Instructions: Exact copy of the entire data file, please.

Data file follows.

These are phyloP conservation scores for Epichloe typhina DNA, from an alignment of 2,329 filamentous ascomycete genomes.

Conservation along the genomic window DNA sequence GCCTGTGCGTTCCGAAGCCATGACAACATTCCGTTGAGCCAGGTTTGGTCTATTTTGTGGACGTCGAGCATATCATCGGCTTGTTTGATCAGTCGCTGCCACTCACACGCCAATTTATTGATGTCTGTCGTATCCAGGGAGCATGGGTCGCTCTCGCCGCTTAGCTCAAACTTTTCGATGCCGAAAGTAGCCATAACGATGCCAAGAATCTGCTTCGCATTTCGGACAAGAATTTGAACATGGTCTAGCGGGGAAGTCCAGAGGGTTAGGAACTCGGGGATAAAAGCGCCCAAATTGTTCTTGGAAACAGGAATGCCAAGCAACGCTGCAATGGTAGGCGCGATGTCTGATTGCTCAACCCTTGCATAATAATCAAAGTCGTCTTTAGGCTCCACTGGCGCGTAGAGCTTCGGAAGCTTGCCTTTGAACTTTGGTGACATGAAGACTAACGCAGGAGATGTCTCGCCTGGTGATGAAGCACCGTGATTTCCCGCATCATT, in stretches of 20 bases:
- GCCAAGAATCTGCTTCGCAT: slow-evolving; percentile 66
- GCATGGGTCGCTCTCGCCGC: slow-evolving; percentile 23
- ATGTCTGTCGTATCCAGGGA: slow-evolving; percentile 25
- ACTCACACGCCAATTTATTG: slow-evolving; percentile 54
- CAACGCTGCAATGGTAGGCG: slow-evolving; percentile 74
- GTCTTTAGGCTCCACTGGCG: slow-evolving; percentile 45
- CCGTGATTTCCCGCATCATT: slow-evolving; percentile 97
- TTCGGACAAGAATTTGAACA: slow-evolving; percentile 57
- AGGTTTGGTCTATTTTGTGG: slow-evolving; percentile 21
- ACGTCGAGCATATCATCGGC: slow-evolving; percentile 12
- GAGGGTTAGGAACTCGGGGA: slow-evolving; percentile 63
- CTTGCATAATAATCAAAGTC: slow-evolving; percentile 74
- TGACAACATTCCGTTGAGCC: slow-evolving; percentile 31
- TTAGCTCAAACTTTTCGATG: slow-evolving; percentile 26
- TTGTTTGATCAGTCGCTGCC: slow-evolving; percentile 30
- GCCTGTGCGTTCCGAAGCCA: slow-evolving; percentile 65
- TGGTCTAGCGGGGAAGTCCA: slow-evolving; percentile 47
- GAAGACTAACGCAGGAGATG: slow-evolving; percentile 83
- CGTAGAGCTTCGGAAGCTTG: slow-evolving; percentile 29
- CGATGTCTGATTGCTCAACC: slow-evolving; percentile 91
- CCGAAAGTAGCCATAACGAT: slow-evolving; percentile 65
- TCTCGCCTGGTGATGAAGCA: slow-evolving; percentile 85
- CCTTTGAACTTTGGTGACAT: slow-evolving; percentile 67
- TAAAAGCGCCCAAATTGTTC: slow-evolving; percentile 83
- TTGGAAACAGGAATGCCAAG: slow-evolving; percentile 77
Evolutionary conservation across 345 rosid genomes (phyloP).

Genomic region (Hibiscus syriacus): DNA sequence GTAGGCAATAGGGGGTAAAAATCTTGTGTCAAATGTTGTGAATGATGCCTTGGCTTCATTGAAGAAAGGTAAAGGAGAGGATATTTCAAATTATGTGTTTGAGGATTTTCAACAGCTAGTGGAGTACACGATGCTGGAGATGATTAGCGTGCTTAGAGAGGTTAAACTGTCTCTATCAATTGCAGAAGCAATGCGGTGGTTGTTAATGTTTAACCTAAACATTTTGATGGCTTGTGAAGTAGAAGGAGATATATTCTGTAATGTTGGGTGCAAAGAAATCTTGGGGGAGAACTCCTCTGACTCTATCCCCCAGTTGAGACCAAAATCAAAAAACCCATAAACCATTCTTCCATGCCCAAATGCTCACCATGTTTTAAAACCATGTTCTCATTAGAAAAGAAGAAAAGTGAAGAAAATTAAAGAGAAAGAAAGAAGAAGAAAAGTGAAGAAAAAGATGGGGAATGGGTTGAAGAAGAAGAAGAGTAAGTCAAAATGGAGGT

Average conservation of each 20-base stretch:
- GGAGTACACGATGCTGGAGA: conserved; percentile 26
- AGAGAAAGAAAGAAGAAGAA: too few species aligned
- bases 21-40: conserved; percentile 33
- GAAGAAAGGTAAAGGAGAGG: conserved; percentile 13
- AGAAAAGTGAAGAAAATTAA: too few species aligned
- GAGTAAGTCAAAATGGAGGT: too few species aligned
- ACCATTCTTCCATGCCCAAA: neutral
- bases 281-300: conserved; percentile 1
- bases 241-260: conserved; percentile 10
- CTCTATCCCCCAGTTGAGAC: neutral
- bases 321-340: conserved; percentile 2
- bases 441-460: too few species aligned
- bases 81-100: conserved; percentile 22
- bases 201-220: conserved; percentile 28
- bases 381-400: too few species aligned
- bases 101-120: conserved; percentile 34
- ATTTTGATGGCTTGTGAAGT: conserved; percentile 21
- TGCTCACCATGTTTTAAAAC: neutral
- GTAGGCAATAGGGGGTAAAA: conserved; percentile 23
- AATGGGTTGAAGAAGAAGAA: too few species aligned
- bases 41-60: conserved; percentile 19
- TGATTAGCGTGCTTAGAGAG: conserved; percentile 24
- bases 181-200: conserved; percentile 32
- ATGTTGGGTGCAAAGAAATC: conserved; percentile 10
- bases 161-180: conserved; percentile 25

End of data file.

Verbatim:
These are phyloP conservation scores for Epichloe typhina DNA, from an alignment of 2,329 filamentous ascomycete genomes.

Conservation along the genomic window DNA sequence GCCTGTGCGTTCCGAAGCCATGACAACATTCCGTTGAGCCAGGTTTGGTCTATTTTGTGGACGTCGAGCATATCATCGGCTTGTTTGATCAGTCGCTGCCACTCACACGCCAATTTATTGATGTCTGTCGTATCCAGGGAGCATGGGTCGCTCTCGCCGCTTAGCTCAAACTTTTCGATGCCGAAAGTAGCCATAACGATGCCAAGAATCTGCTTCGCATTTCGGACAAGAATTTGAACATGGTCTAGCGGGGAAGTCCAGAGGGTTAGGAACTCGGGGATAAAAGCGCCCAAATTGTTCTTGGAAACAGGAATGCCAAGCAACGCTGCAATGGTAGGCGCGATGTCTGATTGCTCAACCCTTGCATAATAATCAAAGTCGTCTTTAGGCTCCACTGGCGCGTAGAGCTTCGGAAGCTTGCCTTTGAACTTTGGTGACATGAAGACTAACGCAGGAGATGTCTCGCCTGGTGATGAAGCACCGTGATTTCCCGCATCATT, in stretches of 20 bases:
- GCCAAGAATCTGCTTCGCAT: slow-evolving; percentile 66
- GCATGGGTCGCTCTCGCCGC: slow-evolving; percentile 23
- ATGTCTGTCGTATCCAGGGA: slow-evolving; percentile 25
- ACTCACACGCCAATTTATTG: slow-evolving; percentile 54
- CAACGCTGCAATGGTAGGCG: slow-evolving; percentile 74
- GTCTTTAGGCTCCACTGGCG: slow-evolving; percentile 45
- CCGTGATTTCCCGCATCATT: slow-evolving; percentile 97
- TTCGGACAAGAATTTGAACA: slow-evolving; percentile 57
- AGGTTTGGTCTATTTTGTGG: slow-evolving; percentile 21
- ACGTCGAGCATATCATCGGC: slow-evolving; percentile 12
- GAGGGTTAGGAACTCGGGGA: slow-evolving; percentile 63
- CTTGCATAATAATCAAAGTC: slow-evolving; percentile 74
- TGACAACATTCCGTTGAGCC: slow-evolving; percentile 31
- TTAGCTCAAACTTTTCGATG: slow-evolving; percentile 26
- TTGTTTGATCAGTCGCTGCC: slow-evolving; percentile 30
- GCCTGTGCGTTCCGAAGCCA: slow-evolving; percentile 65
- TGGTCTAGCGGGGAAGTCCA: slow-evolving; percentile 47
- GAAGACTAACGCAGGAGATG: slow-evolving; percentile 83
- CGTAGAGCTTCGGAAGCTTG: slow-evolving; percentile 29
- CGATGTCTGATTGCTCAACC: slow-evolving; percentile 91
- CCGAAAGTAGCCATAACGAT: slow-evolving; percentile 65
- TCTCGCCTGGTGATGAAGCA: slow-evolving; percentile 85
- CCTTTGAACTTTGGTGACAT: slow-evolving; percentile 67
- TAAAAGCGCCCAAATTGTTC: slow-evolving; percentile 83
- TTGGAAACAGGAATGCCAAG: slow-evolving; percentile 77
Evolutionary conservation across 345 rosid genomes (phyloP).

Genomic region (Hibiscus syriacus): DNA sequence GTAGGCAATAGGGGGTAAAAATCTTGTGTCAAATGTTGTGAATGATGCCTTGGCTTCATTGAAGAAAGGTAAAGGAGAGGATATTTCAAATTATGTGTTTGAGGATTTTCAACAGCTAGTGGAGTACACGATGCTGGAGATGATTAGCGTGCTTAGAGAGGTTAAACTGTCTCTATCAATTGCAGAAGCAATGCGGTGGTTGTTAATGTTTAACCTAAACATTTTGATGGCTTGTGAAGTAGAAGGAGATATATTCTGTAATGTTGGGTGCAAAGAAATCTTGGGGGAGAACTCCTCTGACTCTATCCCCCAGTTGAGACCAAAATCAAAAAACCCATAAACCATTCTTCCATGCCCAAATGCTCACCATGTTTTAAAACCATGTTCTCATTAGAAAAGAAGAAAAGTGAAGAAAATTAAAGAGAAAGAAAGAAGAAGAAAAGTGAAGAAAAAGATGGGGAATGGGTTGAAGAAGAAGAAGAGTAAGTCAAAATGGAGGT

Average conservation of each 20-base stretch:
- GGAGTACACGATGCTGGAGA: conserved; percentile 26
- AGAGAAAGAAAGAAGAAGAA: too few species aligned
- bases 21-40: conserved; percentile 33
- GAAGAAAGGTAAAGGAGAGG: conserved; percentile 13
- AGAAAAGTGAAGAAAATTAA: too few species aligned
- GAGTAAGTCAAAATGGAGGT: too few species aligned
- ACCATTCTTCCATGCCCAAA: neutral
- bases 281-300: conserved; percentile 1
- bases 241-260: conserved; percentile 10
- CTCTATCCCCCAGTTGAGAC: neutral
- bases 321-340: conserved; percentile 2
- bases 441-460: too few species aligned
- bases 81-100: conserved; percentile 22
- bases 201-220: conserved; percentile 28
- bases 381-400: too few species aligned
- bases 101-120: conserved; percentile 34
- ATTTTGATGGCTTGTGAAGT: conserved; percentile 21
- TGCTCACCATGTTTTAAAAC: neutral
- GTAGGCAATAGGGGGTAAAA: conserved; percentile 23
- AATGGGTTGAAGAAGAAGAA: too few species aligned
- bases 41-60: conserved; percentile 19
- TGATTAGCGTGCTTAGAGAG: conserved; percentile 24
- bases 181-200: conserved; percentile 32
- ATGTTGGGTGCAAAGAAATC: conserved; percentile 10
- bases 161-180: conserved; percentile 25